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Five Ways Kids Ruin The Holidays

That used to be me. Today I look at images of relaxed people frolicking in turquoise seas or adventurous types exploring magical villages in faraway hills with a tinge of sadness. Since having kids, the notion of holidays isn't so idyllic.

The streets are quieter than ever this August and recent ONS statistics show that more people are going on holidays than ever. But for those of us with kids, is a holiday really a break?

Is looking at the travel section of the weekend papers a dreamy thing for you to do at the weekend? Do you lounge in bed in your pyjamas, flicking through the fantasy trips and imagining that one day you could be there too?

That used to be me. Today I look at images of relaxed people frolicking in turquoise seas or adventurous types exploring magical villages in faraway hills with a tinge of sadness. Since having kids, the notion of holidays isn't so idyllic.

Where there used to be exciting adventures or opportunities to totally unwind, holidays nowadays are tolerated rather than enjoyed. I used to travel regularly, saving up for incredible long haul trips, loving the challenge of filling my passport with stamps from as many countries as possible.

I love my kids and every day with them is an adventure but in terms of a holiday experience, the best I can hope for in terms of spending time away from home, is well, a bit of a change of scenery, no more. Whether we are at home or not, they need feeding, entertaining and putting to bed.

If you have kids too, chances are you'll know exactly what I mean and if you don't, well, perhaps you'll have a smirk at this. Here are the top five ways kids have ruined my idea of a holiday:

1. You can't put your feet up and do nothing: the minute you sit down to read a book, one of them will pipe up, "I'm hungry" or, "Do you know where my game/hat/brain is?". Most kids aren't good at relaxing and seem to have a second sense for causing chaos when you decide to sit down: they want to play a game, go exploring, chat about things, eat a snack, make a mess. Sure there are kids who like reading quietly or colouring-in books or playing on the iPad. Unfortunately, not mine.

2. You can't drift around art galleries, museums and churches: so you want to go exploring, you say? One way to make the kids change their minds swiftly about the idea of 'adventure' is to suggest a trip involving sites of historic or cultural interest. What about a fourteenth century church or an archaeological site that might once have been a castle? Death-stares. Find me a kid who want to idly drift around art galleries with me and then maybe join me for a coffee watching passers-by and I'll exchange mine in a blink of an eye.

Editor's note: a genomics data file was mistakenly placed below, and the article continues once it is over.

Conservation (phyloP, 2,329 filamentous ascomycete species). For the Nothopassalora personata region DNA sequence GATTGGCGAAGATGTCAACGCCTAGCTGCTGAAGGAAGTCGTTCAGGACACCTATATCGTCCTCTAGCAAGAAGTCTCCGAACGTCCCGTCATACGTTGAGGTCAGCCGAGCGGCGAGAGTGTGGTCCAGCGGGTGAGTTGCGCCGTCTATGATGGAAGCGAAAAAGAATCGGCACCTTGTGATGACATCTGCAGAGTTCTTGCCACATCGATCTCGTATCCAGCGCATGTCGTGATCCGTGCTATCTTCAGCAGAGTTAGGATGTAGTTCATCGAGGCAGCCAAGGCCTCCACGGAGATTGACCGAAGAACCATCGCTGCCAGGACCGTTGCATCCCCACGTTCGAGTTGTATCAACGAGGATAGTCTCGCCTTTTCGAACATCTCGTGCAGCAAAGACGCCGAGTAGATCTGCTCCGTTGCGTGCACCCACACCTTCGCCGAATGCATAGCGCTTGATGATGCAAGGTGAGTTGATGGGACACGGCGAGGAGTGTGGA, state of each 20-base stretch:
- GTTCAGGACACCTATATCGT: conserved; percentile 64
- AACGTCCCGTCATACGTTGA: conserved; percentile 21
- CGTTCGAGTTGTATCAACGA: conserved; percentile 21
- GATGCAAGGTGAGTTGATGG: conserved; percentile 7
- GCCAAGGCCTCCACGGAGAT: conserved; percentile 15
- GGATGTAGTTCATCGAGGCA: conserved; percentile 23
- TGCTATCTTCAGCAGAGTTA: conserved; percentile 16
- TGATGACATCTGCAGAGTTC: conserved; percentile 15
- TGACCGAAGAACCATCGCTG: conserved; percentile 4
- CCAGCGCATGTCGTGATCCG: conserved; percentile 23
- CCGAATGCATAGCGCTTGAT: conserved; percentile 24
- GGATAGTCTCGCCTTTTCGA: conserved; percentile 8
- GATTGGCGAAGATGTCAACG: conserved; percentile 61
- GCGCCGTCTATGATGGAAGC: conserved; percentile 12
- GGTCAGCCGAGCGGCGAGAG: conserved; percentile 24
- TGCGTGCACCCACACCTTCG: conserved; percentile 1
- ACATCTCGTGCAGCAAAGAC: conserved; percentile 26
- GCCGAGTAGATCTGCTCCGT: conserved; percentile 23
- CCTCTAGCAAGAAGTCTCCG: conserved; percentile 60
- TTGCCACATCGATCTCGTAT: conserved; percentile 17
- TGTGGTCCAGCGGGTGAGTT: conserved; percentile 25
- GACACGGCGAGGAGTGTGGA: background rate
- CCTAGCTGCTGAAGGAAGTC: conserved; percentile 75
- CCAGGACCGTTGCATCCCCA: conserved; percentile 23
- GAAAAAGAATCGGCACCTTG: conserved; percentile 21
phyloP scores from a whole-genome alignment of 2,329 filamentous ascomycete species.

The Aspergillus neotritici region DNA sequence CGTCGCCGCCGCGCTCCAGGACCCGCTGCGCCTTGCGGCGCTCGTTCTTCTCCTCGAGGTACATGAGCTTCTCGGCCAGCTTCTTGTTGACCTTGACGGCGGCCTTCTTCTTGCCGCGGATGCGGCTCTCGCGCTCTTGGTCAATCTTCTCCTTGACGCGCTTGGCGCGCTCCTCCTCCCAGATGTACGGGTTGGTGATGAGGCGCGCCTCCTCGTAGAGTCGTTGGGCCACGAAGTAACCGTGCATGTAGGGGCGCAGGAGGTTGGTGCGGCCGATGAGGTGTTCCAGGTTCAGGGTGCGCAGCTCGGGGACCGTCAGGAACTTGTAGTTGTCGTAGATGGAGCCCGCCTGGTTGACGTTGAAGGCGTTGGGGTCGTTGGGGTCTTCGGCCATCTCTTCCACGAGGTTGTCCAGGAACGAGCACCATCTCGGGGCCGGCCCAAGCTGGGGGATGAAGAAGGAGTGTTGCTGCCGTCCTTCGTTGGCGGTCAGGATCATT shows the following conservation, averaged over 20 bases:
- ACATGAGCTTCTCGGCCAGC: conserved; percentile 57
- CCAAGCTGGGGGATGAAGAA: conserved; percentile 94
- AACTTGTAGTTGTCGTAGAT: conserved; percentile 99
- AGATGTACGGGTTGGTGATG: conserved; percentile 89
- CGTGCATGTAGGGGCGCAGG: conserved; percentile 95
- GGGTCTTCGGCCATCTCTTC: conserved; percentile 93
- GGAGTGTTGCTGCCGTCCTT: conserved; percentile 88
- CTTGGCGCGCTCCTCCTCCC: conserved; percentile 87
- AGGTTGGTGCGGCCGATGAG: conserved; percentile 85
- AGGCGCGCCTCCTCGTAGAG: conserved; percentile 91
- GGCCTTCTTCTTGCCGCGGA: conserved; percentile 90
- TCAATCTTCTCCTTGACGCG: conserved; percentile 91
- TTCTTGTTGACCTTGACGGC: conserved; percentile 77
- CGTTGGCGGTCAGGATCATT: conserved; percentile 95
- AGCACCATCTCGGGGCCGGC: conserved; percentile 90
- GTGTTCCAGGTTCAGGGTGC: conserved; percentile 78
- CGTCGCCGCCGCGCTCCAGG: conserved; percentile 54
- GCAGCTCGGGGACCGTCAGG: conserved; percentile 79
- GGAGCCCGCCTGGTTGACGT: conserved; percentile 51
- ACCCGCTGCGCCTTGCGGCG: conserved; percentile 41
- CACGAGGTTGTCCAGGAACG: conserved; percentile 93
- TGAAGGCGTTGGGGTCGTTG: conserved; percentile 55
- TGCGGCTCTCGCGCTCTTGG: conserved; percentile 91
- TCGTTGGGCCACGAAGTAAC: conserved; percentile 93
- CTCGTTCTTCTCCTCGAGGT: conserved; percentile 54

3. You can't stay out till the sun rises: Aside from being too old and too tired to do this with or without kids, I kind of resent the fact that I can't even have the option of staying out till dawn on holiday, because well, the tired wee kids need to be tucked up in bed or else they will be fiendish grumpy creatures the next day. Being on holiday together as 'a family' and probably squished into the same room, make it more likely that we'll all be going to bed early at the same time and be up at dawn anyway to see the sunrise. But nah, it's not quite the same.

4. You can't have random and slightly dangerous adventures: Holidays used to mean spontaneity. Booking a cheap flight that lands at 2am without anywhere to stay. Taking a chance that you'd find a bed and breakfast or taking a long bus trip to the next town just because a random person you chatted to on the plane said it was better there. Or hunting down quirky bars or distant lakes or finding friends of your grandma's cousin. With kids in tow, holidays tend to be a bit more predictable. Not having anywhere to stay late at night with tired drooping hungry kids takes the fun right out of spontaneity.

5. You can't go on big trips lasting months: Saving up money and going away for months on backpacking adventures between temporary jobs was something I did a fair bit before kids. And how fantastic that was. I would have done it more if I'd known it was going to come to an end. Now a crushing combination of having to stay around for work and school holidays mean that loafing off isn't even a dream.

5. It's all a bit expensive: Paying for just me to take a holiday was more than enough but paying for extra people too? Eek. Even when those little people belong to me, it hurts to have to pay so much more for every flight, bed and for all the fun things we want to do. Oh for the days when I just paid for one. I could stretch out a meal to last all day. I could sleep on a sofa or hitch a lift if I ran out of money. But now more responsible and everything is a bit more about budgeting and organisation.

So will I book a holiday this year? The answer is yes, a trip away has been booked. But don't you think there should be another word for it?